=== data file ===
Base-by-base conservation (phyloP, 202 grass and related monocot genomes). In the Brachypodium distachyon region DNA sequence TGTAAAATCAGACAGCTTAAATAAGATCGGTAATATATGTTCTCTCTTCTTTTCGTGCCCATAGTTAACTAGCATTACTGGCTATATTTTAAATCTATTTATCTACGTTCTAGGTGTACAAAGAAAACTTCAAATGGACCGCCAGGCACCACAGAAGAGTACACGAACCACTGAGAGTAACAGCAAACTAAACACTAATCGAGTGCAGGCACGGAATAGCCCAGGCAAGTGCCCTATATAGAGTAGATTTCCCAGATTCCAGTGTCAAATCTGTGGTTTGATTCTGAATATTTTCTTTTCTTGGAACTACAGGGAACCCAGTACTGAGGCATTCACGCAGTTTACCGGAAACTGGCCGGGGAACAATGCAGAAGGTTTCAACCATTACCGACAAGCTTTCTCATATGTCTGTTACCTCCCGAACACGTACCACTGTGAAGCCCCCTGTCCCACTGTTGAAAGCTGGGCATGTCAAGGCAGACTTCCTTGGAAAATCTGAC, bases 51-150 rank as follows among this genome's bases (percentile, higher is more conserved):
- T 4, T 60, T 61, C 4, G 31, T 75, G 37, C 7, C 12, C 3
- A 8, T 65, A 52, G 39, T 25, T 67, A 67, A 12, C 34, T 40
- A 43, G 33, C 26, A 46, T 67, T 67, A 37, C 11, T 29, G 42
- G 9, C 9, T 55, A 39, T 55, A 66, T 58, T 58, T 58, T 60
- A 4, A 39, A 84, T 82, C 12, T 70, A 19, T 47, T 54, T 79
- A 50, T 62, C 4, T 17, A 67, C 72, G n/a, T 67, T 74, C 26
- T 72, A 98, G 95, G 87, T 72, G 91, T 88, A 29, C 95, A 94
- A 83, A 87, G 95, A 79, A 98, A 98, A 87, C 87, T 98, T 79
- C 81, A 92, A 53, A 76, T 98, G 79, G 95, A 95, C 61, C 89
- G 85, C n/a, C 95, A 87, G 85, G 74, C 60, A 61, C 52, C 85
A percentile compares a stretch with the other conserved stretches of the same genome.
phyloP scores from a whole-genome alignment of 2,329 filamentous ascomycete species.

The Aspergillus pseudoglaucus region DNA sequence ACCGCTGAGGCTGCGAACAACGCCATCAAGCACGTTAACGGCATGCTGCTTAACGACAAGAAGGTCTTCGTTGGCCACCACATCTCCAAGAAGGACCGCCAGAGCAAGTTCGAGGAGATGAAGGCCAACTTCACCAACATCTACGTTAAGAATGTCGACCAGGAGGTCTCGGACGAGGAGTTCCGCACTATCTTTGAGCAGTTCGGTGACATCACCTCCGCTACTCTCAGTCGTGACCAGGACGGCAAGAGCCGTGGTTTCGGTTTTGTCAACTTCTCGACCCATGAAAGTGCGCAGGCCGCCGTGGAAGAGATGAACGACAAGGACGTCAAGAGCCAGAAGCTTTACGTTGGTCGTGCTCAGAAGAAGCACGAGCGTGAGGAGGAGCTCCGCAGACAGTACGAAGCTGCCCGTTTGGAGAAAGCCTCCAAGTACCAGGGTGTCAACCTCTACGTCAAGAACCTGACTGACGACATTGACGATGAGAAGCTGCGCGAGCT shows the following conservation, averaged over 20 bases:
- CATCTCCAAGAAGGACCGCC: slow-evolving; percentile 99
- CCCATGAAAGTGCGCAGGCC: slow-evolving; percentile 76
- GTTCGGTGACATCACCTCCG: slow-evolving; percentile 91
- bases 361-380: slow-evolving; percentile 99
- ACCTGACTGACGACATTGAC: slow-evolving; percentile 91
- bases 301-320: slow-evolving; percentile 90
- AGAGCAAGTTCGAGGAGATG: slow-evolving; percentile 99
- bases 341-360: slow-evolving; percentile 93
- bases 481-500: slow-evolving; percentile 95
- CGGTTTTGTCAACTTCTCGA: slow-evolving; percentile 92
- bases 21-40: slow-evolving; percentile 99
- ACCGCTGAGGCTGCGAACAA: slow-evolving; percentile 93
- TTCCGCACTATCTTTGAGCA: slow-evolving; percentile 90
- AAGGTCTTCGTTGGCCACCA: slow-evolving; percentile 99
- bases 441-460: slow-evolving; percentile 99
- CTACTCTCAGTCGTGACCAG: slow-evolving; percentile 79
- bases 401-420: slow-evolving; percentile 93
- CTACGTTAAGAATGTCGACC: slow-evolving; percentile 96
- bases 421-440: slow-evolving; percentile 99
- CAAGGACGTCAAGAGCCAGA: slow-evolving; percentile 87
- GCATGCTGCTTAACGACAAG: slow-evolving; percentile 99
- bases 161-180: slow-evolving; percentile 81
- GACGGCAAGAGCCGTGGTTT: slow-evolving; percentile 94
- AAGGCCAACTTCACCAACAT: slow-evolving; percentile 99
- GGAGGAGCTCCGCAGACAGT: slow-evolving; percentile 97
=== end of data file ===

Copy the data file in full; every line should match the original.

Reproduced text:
Base-by-base conservation (phyloP, 202 grass and related monocot genomes). In the Brachypodium distachyon region DNA sequence TGTAAAATCAGACAGCTTAAATAAGATCGGTAATATATGTTCTCTCTTCTTTTCGTGCCCATAGTTAACTAGCATTACTGGCTATATTTTAAATCTATTTATCTACGTTCTAGGTGTACAAAGAAAACTTCAAATGGACCGCCAGGCACCACAGAAGAGTACACGAACCACTGAGAGTAACAGCAAACTAAACACTAATCGAGTGCAGGCACGGAATAGCCCAGGCAAGTGCCCTATATAGAGTAGATTTCCCAGATTCCAGTGTCAAATCTGTGGTTTGATTCTGAATATTTTCTTTTCTTGGAACTACAGGGAACCCAGTACTGAGGCATTCACGCAGTTTACCGGAAACTGGCCGGGGAACAATGCAGAAGGTTTCAACCATTACCGACAAGCTTTCTCATATGTCTGTTACCTCCCGAACACGTACCACTGTGAAGCCCCCTGTCCCACTGTTGAAAGCTGGGCATGTCAAGGCAGACTTCCTTGGAAAATCTGAC, bases 51-150 rank as follows among this genome's bases (percentile, higher is more conserved):
- T 4, T 60, T 61, C 4, G 31, T 75, G 37, C 7, C 12, C 3
- A 8, T 65, A 52, G 39, T 25, T 67, A 67, A 12, C 34, T 40
- A 43, G 33, C 26, A 46, T 67, T 67, A 37, C 11, T 29, G 42
- G 9, C 9, T 55, A 39, T 55, A 66, T 58, T 58, T 58, T 60
- A 4, A 39, A 84, T 82, C 12, T 70, A 19, T 47, T 54, T 79
- A 50, T 62, C 4, T 17, A 67, C 72, G n/a, T 67, T 74, C 26
- T 72, A 98, G 95, G 87, T 72, G 91, T 88, A 29, C 95, A 94
- A 83, A 87, G 95, A 79, A 98, A 98, A 87, C 87, T 98, T 79
- C 81, A 92, A 53, A 76, T 98, G 79, G 95, A 95, C 61, C 89
- G 85, C n/a, C 95, A 87, G 85, G 74, C 60, A 61, C 52, C 85
A percentile compares a stretch with the other conserved stretches of the same genome.
phyloP scores from a whole-genome alignment of 2,329 filamentous ascomycete species.

The Aspergillus pseudoglaucus region DNA sequence ACCGCTGAGGCTGCGAACAACGCCATCAAGCACGTTAACGGCATGCTGCTTAACGACAAGAAGGTCTTCGTTGGCCACCACATCTCCAAGAAGGACCGCCAGAGCAAGTTCGAGGAGATGAAGGCCAACTTCACCAACATCTACGTTAAGAATGTCGACCAGGAGGTCTCGGACGAGGAGTTCCGCACTATCTTTGAGCAGTTCGGTGACATCACCTCCGCTACTCTCAGTCGTGACCAGGACGGCAAGAGCCGTGGTTTCGGTTTTGTCAACTTCTCGACCCATGAAAGTGCGCAGGCCGCCGTGGAAGAGATGAACGACAAGGACGTCAAGAGCCAGAAGCTTTACGTTGGTCGTGCTCAGAAGAAGCACGAGCGTGAGGAGGAGCTCCGCAGACAGTACGAAGCTGCCCGTTTGGAGAAAGCCTCCAAGTACCAGGGTGTCAACCTCTACGTCAAGAACCTGACTGACGACATTGACGATGAGAAGCTGCGCGAGCT shows the following conservation, averaged over 20 bases:
- CATCTCCAAGAAGGACCGCC: slow-evolving; percentile 99
- CCCATGAAAGTGCGCAGGCC: slow-evolving; percentile 76
- GTTCGGTGACATCACCTCCG: slow-evolving; percentile 91
- bases 361-380: slow-evolving; percentile 99
- ACCTGACTGACGACATTGAC: slow-evolving; percentile 91
- bases 301-320: slow-evolving; percentile 90
- AGAGCAAGTTCGAGGAGATG: slow-evolving; percentile 99
- bases 341-360: slow-evolving; percentile 93
- bases 481-500: slow-evolving; percentile 95
- CGGTTTTGTCAACTTCTCGA: slow-evolving; percentile 92
- bases 21-40: slow-evolving; percentile 99
- ACCGCTGAGGCTGCGAACAA: slow-evolving; percentile 93
- TTCCGCACTATCTTTGAGCA: slow-evolving; percentile 90
- AAGGTCTTCGTTGGCCACCA: slow-evolving; percentile 99
- bases 441-460: slow-evolving; percentile 99
- CTACTCTCAGTCGTGACCAG: slow-evolving; percentile 79
- bases 401-420: slow-evolving; percentile 93
- CTACGTTAAGAATGTCGACC: slow-evolving; percentile 96
- bases 421-440: slow-evolving; percentile 99
- CAAGGACGTCAAGAGCCAGA: slow-evolving; percentile 87
- GCATGCTGCTTAACGACAAG: slow-evolving; percentile 99
- bases 161-180: slow-evolving; percentile 81
- GACGGCAAGAGCCGTGGTTT: slow-evolving; percentile 94
- AAGGCCAACTTCACCAACAT: slow-evolving; percentile 99
- GGAGGAGCTCCGCAGACAGT: slow-evolving; percentile 97